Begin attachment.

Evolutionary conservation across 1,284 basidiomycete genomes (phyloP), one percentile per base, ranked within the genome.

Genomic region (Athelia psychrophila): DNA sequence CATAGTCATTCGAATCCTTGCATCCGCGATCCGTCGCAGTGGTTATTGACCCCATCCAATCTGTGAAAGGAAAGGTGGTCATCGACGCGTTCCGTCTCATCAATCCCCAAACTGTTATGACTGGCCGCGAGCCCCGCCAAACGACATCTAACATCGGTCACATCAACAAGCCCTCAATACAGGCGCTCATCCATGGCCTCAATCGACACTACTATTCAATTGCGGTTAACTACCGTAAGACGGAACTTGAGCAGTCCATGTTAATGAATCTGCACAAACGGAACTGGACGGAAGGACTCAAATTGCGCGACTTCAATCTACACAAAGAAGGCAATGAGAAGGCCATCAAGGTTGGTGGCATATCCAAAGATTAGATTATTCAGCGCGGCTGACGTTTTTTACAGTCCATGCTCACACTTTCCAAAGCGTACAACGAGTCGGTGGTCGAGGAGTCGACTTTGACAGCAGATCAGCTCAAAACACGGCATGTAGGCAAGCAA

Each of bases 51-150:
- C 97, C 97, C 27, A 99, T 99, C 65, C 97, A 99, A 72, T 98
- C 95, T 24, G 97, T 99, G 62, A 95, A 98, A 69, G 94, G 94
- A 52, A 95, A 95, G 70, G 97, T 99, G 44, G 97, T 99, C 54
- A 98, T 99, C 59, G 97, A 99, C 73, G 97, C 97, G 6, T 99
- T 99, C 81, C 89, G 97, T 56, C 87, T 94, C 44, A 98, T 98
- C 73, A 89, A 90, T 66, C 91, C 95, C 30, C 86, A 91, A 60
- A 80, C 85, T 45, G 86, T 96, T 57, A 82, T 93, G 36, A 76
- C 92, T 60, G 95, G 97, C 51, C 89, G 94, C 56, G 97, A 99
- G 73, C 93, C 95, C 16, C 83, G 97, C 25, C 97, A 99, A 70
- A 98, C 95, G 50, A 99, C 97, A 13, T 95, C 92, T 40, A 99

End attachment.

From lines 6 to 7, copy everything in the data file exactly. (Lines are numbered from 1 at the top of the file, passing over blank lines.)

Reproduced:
- A 52, A 95, A 95, G 70, G 97, T 99, G 44, G 97, T 99, C 54
- A 98, T 99, C 59, G 97, A 99, C 73, G 97, C 97, G 6, T 99